Victims of crimes and their families can look forward to a helping hand from the government to put the agonising memories behind them and be able to start life afresh.
The Supreme Court has directed all states and Union Territories to implement without delay the scheme meant to compensate injured victims and families of those killed in crimes.
The governments are obligated to disburse compensation under Section 357A of the Code of Criminal Procedure whereby a court can issue such orders to help victims of crime rehabilitate.
A bench of Justices V Gopala Gowda and Adarsh Kumar Goel said there was a benevolent purpose behind having such a legal provision and that it could not be allowed to frustrate due to ignorance or indifference on the part of the courts or of the authorities concerned.
“It has been brought to our notice that even though almost a period of five years has expired since the enactment of Section 357A, the award of compensation has not become a rule and interim compensation, which is very important, is not being granted by the courts,” it said.
It asserted that a duty was cast upon the courts “to takes cognizance of a criminal offence, to ascertain whether there is tangible material to show commission of crime, whether the victim is identifiable and whether the victim of crime needs immediate financial relief.”
In all such cases, the court should direct the government to pay compensation, which could be as an interim measure to begin with, subject to final outcome of the case. “Gravity of offence and need of victim are some of the guiding factors to be kept in mind, apart from such other factors as may be found relevant in the facts and circumstances of an individual case,” said the bench.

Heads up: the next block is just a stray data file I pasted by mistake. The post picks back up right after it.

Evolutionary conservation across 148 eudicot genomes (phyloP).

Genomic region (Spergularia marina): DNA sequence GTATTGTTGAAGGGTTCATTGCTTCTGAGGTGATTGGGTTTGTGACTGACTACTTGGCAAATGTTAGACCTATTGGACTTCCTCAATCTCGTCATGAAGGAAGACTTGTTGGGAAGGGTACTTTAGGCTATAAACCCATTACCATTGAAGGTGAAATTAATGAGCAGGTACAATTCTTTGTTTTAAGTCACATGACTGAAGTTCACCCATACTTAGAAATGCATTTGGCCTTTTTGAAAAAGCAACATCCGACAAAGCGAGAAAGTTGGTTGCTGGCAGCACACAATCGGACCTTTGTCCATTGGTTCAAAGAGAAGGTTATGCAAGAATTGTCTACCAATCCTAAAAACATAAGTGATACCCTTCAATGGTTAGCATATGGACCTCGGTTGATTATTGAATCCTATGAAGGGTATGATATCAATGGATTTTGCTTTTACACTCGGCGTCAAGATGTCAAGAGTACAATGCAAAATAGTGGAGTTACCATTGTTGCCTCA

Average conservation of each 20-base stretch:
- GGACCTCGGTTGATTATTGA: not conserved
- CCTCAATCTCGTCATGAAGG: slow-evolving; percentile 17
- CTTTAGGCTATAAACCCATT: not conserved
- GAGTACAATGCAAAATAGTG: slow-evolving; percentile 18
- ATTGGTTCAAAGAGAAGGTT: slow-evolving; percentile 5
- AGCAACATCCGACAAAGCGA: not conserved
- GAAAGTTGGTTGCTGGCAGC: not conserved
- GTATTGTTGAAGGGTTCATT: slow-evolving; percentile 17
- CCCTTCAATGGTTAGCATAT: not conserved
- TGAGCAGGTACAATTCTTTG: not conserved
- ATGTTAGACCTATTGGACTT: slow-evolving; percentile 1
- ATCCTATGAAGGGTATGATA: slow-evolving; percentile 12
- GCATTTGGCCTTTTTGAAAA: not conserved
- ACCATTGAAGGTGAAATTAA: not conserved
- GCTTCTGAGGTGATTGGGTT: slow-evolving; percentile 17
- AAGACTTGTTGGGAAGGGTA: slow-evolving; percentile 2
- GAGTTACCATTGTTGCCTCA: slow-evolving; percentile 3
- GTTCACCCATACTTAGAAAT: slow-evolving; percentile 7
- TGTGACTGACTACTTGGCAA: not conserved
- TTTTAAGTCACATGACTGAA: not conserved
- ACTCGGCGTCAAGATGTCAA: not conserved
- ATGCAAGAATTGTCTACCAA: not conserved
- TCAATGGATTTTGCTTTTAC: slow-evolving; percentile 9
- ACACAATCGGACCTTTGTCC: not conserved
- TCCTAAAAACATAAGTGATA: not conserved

The court was informed by Additional Solicitor General L N Rao that 25 out of 29 state governments had notified victim compensation schemes. The bench ordered the remaining four states, namely Andhra Pradesh, Madhya Pradesh, Meghalaya and Telangana to notify their schemes within one month. It also ordered all the states to place additional funds at disposal of the Legal Services Authorities.
The court further regretted that the upper limit of compensation fixed by some of the states was “arbitrarily low and not in keeping with the object of the legislation”, and held there was a need to consider upward revision in the scale for compensation to meet the current cost of living index.
The bench said that till such decisions are taken by the governments, the scale notified by the Kerala government could meet the purpose. Under the Kerala Victim Compensation Scheme that was notified by the state government in February, the compensation for death due to crime is Rs 5 lakh, and that for rape victims and culpable homicide not amounting to murder is at least Rs 3 lakh. The compensation for dowry-related violence is up to Rs 2 lakh, while the amount for acid attack victims ranges from Rs 1 lakh to Rs 3 lakh. The quantum of compensation under the Kerala law is higher than any other state in the country.
The order came while ordering an interim compensation of Rs 10 lakh to the family of two businessmen who were abducted for Rs 50 lakh-ransom from Haryana’s Gurgaon in December 2000 and were later killed. The Punjab and Haryana High Court had rejected a plea to compensate the family of Devender Chopra and his son, Abhishek, both industrialists. The bench asked the High Court to decide the final amount to compensation in due proceedings. It also upheld the life term for two convicts, Suresh and Manmohan.
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